12x13 room. Estimates to do the whole back porch (29ft left is still fully screened and open to elements which we like), 17,500$ total but we didnt have the extra 7,000$ (no rip out issues to rest of porch, only 1 wall and a small corner part).
Based on this experience, it may be do-able at your price, but with a sunroom enclosure. Privacy curtins <grin>.
A neighbor has a unique one. The house design is close to ours with an extended roof. They made 3 interconnected rooms, with the center one being a hot tub/bathroom. They used a smoked glass on that part. The corner is a library/extended family room (same as us). The center is a hot tub /bathroom, and the other end used as a bedroom. They did it a 8 years ago and said other than the piping for the raised hot tub, it was not much more than what we were told for the whole 17,500$ job.
From what I gathered, it's extending the roof that costs but that's not too bad if it's a sunroom glass roof. There are support issues though with taking the glass roof out too far. Consider 12 or 13 ft out. That still makes reasonably sizable rooms.
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BigLar wrote:

You can get a couple of ocean freight containers (10x20) for about $4000 each. Just hook 'em together.
I've heard there are several tens of thousands of idled railroad boxcars in the country. Maybe one or two of them?
(Don't laugh. We have a restaurant here constructed from about ten inter-connected boxcars.)
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with the economic crash theres lots of unemployeed workers. carpenters, electricians etc.
now is a good time to get a bargain.
family member in phoenix a finish carpenter contractor hasnt worked since thanksgiving.
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wrote:

A three story building in Atlanta, for example*
Florida has a community of homes built with shipping containers. They exceed hurricane codes, iirc.
* Architect: Francis Kirkpatrick Structural Engineer: Runkle Consulting, Inc.
http://www.runkleconsulting.com/Container%20House/Shipping%20Container%20House.htm
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$20K? No way. You are better off looking for a house with more room. The construction could exceed the current value of you home.
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So? What difference does it make that the construction cost could exceed the current value of his home?
Cindy Hamilton
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So? What difference does it make that the construction cost could exceed the current value of his home?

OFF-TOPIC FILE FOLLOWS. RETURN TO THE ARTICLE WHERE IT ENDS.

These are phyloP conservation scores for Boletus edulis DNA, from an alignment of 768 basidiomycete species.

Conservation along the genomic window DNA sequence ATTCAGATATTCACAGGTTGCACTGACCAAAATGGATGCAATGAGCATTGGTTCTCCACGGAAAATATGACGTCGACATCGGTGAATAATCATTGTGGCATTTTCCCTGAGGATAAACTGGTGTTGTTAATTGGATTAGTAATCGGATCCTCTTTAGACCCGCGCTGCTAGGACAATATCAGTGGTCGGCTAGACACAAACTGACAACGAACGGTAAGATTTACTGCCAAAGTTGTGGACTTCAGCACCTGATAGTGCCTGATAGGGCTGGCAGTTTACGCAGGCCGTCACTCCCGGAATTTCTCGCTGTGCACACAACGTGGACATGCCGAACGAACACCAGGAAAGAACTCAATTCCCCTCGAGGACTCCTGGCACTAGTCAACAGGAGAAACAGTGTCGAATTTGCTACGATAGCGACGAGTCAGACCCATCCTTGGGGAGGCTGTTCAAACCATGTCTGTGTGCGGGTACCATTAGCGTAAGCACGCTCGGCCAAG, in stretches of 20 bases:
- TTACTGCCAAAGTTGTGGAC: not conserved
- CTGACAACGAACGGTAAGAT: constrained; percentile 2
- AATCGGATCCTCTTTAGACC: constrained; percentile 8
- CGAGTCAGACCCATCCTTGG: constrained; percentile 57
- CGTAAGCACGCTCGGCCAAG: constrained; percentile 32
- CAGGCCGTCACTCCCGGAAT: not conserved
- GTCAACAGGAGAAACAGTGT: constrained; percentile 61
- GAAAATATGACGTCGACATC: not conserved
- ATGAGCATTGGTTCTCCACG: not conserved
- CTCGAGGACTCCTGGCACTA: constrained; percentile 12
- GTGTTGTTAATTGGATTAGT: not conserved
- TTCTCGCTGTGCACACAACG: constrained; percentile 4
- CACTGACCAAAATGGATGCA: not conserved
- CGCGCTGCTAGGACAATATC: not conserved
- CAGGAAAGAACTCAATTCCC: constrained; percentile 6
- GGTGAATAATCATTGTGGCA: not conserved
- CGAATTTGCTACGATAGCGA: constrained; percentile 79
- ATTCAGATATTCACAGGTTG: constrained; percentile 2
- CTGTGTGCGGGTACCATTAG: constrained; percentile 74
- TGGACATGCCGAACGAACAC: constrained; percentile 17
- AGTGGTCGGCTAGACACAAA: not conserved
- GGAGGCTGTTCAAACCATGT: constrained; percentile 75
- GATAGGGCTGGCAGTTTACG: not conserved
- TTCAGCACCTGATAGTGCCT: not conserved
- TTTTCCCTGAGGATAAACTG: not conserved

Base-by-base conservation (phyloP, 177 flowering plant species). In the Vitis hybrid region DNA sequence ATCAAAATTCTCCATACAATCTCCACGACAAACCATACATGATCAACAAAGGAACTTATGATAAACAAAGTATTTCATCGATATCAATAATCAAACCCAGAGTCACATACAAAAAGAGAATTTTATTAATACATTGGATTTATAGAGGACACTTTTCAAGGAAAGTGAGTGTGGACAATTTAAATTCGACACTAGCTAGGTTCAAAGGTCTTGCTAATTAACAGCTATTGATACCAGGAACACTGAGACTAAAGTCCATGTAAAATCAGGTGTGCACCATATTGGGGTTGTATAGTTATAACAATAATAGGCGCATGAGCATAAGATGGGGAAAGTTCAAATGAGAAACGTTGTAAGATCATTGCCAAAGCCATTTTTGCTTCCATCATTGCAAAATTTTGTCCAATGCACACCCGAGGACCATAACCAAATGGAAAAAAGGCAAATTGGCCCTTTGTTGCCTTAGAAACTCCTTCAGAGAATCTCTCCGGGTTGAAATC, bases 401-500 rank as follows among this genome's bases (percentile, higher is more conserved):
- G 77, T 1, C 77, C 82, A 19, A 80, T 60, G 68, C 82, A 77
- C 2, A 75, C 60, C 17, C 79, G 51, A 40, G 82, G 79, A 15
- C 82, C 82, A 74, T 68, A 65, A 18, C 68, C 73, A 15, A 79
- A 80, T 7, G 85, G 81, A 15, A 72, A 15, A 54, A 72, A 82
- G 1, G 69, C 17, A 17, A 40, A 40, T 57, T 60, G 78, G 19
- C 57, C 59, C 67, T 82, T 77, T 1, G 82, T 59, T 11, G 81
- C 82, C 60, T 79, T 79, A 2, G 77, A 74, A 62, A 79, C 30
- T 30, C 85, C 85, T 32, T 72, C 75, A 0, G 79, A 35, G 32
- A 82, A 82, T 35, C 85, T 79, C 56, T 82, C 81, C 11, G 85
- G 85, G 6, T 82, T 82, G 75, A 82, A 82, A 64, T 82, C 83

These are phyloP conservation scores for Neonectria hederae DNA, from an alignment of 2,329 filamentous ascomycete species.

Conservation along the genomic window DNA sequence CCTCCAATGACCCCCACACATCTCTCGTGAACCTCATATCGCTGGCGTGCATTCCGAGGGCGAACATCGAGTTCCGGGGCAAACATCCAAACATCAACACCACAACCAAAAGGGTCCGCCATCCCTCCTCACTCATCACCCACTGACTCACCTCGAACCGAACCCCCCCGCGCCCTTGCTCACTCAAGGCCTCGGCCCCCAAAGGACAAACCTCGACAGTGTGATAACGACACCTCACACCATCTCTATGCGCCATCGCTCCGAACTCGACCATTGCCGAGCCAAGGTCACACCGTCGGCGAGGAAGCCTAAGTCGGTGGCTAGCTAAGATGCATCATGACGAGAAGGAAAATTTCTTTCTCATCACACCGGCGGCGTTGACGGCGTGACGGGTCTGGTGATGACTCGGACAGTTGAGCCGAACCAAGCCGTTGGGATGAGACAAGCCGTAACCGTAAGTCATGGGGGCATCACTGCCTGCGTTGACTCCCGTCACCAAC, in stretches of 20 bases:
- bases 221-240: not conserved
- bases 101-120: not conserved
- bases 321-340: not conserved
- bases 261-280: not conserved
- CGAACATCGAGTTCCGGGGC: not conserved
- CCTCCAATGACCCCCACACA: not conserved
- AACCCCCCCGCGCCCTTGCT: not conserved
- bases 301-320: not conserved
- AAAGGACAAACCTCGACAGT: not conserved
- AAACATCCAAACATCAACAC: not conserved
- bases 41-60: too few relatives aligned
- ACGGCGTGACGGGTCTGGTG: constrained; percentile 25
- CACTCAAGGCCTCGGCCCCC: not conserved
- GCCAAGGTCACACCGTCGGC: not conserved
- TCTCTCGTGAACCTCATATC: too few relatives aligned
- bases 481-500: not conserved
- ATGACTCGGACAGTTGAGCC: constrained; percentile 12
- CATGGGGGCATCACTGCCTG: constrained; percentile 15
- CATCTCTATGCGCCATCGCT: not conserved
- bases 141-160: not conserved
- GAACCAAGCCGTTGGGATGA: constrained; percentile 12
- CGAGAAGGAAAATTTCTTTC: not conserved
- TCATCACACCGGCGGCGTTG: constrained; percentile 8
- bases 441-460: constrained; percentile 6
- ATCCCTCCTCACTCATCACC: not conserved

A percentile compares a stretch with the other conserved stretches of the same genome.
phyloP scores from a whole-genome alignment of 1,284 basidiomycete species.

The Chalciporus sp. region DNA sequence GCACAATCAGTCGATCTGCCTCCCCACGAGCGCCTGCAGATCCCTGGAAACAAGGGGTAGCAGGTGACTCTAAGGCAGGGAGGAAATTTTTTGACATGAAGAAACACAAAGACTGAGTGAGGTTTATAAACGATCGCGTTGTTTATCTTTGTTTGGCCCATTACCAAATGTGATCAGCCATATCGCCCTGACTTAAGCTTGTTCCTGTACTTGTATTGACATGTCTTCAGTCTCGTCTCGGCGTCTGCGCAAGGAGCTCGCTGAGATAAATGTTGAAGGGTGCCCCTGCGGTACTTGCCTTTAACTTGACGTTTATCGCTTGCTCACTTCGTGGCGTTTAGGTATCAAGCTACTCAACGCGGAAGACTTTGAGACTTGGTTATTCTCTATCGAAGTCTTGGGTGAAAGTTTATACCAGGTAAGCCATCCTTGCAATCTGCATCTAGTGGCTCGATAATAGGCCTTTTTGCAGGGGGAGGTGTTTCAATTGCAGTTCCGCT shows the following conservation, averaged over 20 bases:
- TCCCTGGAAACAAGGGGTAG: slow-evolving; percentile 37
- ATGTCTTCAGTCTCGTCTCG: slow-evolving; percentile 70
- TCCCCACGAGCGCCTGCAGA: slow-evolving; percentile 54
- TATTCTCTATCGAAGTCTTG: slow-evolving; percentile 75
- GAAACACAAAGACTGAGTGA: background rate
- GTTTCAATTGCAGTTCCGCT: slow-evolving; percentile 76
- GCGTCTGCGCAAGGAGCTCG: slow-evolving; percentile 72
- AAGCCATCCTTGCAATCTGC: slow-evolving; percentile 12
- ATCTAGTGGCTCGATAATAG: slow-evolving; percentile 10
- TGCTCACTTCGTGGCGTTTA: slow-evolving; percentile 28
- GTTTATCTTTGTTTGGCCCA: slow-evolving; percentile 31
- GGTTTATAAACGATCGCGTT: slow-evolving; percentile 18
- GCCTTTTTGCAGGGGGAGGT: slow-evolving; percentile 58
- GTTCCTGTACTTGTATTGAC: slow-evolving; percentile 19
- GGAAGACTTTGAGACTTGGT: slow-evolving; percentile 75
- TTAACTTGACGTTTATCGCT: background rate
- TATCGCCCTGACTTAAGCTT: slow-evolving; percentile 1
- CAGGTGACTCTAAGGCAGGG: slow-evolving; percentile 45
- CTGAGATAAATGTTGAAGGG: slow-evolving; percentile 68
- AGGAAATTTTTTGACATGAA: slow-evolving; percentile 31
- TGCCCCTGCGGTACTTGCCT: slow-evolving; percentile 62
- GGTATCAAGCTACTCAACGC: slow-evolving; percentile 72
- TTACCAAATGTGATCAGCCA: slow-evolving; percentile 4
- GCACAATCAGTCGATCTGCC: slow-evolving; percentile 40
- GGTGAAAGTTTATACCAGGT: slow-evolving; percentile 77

Cindy Hamilton
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He can do whatever he wants with his money, but there may not be much payback in added value. That all depends on factors such as the size of the house in relation to others in the neighborhood, style, how the addition looks, etc. If he is going to enjoy the house and the neighborhood and live there the rest of his life, it is a good deal no matter what anyone else thinks.
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"Edwin Pawlowski" wrote

Correct. not everything is in resale value. I am already the top end of my neighborhood and adding the sunroom made it more so.
The real difference is we like it and could afford it. Come sales time, we will have to price under what the house would be worth in another area, but it will *sell* faster as it has 'more' than the nearby places for the same price.
My realtor is also a friend who comes to dinner and says he can sell the place as is for 170,000$ when we bought for 83,500$. He said if selling, not to replace the carpet as wont get the money back. Would take him about 2 weeks in today's market.
Now in a better more upscale area? (not that this one is bad mind you, just older and smaller houses) He said 210,000$ easy and might hit 240,000$. Not possible here, but it's that level house and buyers arent totally stupid.
My main cost detraction is 1.5 baths in a 4 BR house but there's no easy way to add another and cant recoup the cost if we did it (nor do we need it, the second toilet is handy but need no more).
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On Thu, 26 Feb 2009 14:26:25 -0800 (PST), BigLar

Sounds low for 2009 where I live (Tennessee), but who knows you may get a "resession" deal. Nobody here can tell you if 20K is reasonable, but you knew that already. A "good deal" may not be so good if you don't check references, insurance, bonded workers, etc.